“How do you judge a person on one bad act that they do and what should be the parameters?” This ethical question formed the center of a thoughtful, deep discussion about an email from the school administration asking teachers to tell students not to “like” a YouTube video posted by a comedian who had been accused of making anti-Semitic statements.
“The kids were so thoughtful in what they said,” reflects Rana Hafiz, the veteran math teacher and former administrator who took time to engage her students in this ethical discussion. “I would hate to think about only their mathematical ability, whether they could solve a trig problem or not,” she adds.
The conversation was meaningful and productive, but unfortunately, the administration at the Connecticut middle school where Hafiz currently teaches hadn’t actually asked her to facilitate it. Nor had they carved out time for her to do so. Instead, Hafiz made an impromptu decision to take time to engage students in discussion after relaying the administration’s concern about students’ YouTube behavior, and noticing that her students were hungry to explore the issue further.
Hafiz has been thinking about what it means to educate the whole child for many years. Her middle school has a mission that reflects many values related to serving the whole learner, including global citizenship, social responsibility, collaboration and emotional well-being. Hafiz’s school even has a formal partnership with Yale’s Center for Emotional Intelligence through which teachers participate in professional development workshops.
But for Hafiz, these efforts aren’t enough. Though her school’s mission statement articulates a focus on values she cares about, and her district claims enthusiasm about whole child education, something is getting lost in translation. The words haven’t led to a change in instructional approach or the values and outcomes that her school community prioritizes. “It doesn’t really impact the work that we do in the classroom,” Hafiz explains.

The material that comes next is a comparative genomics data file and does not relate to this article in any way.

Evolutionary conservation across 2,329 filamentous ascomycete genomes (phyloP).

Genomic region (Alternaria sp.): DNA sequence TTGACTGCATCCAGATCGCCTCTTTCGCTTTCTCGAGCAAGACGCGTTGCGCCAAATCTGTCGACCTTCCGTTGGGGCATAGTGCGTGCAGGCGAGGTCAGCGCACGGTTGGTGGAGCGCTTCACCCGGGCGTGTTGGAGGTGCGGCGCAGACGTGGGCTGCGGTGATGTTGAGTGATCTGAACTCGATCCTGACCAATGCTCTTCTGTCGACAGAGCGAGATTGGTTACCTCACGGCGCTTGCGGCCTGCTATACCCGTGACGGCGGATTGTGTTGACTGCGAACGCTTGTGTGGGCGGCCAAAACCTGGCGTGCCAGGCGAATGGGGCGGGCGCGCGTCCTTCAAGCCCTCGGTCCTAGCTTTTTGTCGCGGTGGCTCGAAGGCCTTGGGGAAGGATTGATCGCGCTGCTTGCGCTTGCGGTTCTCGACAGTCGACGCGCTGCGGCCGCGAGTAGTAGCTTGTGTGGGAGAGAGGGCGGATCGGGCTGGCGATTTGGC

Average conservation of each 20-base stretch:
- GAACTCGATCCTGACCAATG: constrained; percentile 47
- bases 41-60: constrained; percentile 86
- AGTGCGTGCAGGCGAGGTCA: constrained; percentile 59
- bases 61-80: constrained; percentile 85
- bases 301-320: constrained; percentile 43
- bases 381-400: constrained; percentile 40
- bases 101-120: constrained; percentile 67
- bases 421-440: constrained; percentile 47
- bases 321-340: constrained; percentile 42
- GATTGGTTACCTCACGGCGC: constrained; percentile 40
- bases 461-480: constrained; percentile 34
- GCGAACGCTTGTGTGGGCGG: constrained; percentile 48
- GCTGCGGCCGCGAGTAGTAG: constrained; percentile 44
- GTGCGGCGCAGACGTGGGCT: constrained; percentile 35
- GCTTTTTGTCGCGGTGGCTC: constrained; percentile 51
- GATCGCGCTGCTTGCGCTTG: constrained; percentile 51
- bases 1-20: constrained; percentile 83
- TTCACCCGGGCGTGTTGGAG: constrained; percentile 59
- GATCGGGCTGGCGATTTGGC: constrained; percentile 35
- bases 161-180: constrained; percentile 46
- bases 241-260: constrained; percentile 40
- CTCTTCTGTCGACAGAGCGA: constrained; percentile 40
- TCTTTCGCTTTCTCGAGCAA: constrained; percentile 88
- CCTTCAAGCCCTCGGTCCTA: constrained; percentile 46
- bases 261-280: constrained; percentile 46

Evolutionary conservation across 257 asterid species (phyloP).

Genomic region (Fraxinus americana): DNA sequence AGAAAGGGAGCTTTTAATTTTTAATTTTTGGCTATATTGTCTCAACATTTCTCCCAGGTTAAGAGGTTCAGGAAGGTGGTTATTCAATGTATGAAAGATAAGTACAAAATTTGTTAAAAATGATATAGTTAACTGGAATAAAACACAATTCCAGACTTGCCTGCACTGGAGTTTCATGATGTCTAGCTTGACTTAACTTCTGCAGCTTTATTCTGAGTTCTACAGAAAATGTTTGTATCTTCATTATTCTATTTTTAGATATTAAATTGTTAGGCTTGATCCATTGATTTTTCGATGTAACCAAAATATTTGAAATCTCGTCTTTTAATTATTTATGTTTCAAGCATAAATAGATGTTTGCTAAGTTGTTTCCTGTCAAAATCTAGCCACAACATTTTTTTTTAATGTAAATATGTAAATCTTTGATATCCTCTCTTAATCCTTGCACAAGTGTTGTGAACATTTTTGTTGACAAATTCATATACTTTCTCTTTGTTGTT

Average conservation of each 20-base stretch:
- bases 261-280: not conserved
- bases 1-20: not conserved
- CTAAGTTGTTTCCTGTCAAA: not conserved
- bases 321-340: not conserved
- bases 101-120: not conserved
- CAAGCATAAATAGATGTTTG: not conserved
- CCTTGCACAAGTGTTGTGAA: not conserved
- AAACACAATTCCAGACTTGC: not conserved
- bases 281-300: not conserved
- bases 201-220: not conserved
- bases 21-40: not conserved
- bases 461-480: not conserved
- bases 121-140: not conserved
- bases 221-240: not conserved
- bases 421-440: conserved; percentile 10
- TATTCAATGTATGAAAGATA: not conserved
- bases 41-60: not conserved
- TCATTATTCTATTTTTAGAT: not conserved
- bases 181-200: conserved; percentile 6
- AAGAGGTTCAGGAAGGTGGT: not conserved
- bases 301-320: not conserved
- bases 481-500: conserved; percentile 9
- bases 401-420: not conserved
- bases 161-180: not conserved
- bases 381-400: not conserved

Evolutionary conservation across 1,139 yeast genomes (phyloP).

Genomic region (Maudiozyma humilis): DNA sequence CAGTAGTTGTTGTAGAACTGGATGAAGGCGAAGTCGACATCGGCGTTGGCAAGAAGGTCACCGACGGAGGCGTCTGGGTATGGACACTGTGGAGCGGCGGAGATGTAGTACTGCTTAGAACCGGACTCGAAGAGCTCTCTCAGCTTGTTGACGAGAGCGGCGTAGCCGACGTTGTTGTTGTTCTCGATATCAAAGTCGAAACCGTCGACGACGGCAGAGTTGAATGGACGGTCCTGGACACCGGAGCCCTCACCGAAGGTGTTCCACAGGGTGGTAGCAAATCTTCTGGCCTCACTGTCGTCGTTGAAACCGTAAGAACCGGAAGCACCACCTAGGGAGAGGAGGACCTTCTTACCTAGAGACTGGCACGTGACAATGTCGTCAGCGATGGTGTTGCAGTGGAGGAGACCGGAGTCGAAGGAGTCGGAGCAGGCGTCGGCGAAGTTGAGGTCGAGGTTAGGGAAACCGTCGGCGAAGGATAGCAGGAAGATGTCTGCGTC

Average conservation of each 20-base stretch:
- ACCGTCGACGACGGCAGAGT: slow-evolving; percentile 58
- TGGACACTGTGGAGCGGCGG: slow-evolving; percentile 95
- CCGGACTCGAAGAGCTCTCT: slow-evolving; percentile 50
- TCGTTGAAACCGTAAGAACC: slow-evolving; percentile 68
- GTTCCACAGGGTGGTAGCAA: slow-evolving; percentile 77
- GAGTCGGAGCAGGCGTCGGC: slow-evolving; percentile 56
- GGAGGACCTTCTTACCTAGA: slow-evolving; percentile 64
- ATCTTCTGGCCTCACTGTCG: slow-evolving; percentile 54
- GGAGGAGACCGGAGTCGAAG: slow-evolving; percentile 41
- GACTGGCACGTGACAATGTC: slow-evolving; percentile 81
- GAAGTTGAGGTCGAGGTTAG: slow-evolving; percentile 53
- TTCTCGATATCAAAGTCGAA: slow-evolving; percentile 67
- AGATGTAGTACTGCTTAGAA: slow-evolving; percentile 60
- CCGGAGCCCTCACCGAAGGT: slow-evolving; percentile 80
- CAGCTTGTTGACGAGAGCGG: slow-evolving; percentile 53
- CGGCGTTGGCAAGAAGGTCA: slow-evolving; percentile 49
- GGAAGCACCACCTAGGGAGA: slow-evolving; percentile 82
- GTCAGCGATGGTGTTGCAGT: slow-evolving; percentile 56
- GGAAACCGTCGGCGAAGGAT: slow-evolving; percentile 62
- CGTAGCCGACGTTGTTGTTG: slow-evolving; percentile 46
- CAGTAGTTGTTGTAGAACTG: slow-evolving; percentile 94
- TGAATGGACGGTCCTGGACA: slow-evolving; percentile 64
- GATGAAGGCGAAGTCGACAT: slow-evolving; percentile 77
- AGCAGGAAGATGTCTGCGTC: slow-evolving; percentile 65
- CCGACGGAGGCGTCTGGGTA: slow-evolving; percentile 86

Her school still has a strong culture of academic grading and families have high expectations around academic outcomes. As a result, although whole child education is presented as a core element, success is still defined and communicated to students and families as primarily academic.
In a community that views gaining acceptance to an elite college as the most important marker of success, Hafiz explains that it’s next to impossible for most educators to carve out time to have discussions like the one she had with her students.
According to Hafiz, serving the whole child means “supporting students in actually thinking about the world as a whole,” and figuring out how they can contribute to it. In her view, setting students up to succeed academically is only one dimension of whole child education.
For her, a true embrace of whole child education would involve a reimagining of how the school defines and communicates student success. But she teaches in a system where parental expectation and community norms see academic achievement as the ultimate goal of instruction. Serving the whole child is seen as a secondary objective without a clear and direct relationship to student success. It’s a nice-to-have.
This difference between how Hafiz understands the term “whole child education” and how her school currently implements programming around serving the whole learner has led Hafiz to feel unsupported in her teaching practice.
She is not alone.
Over the last year, EdSurge Research has been working on a project to understand how educators are shifting practice to reach all learners. For this project, we convened and facilitated Teaching and Learning Circles—local educator gatherings—in 22 cities around the country; published 60 stories of changing practice by both practitioners and reporters; and surveyed and interviewed hundreds of educators about their experience. (Learn more about this EdSurge Research project.)
Across all of these activities, we found many educators who shared Hafiz’s understanding of whole child education. But we also found educators who had different perspectives. While educators saw whole child as important, there was significant variation in how they defined it.
A Range of Definitions for the Term “Whole Child Education”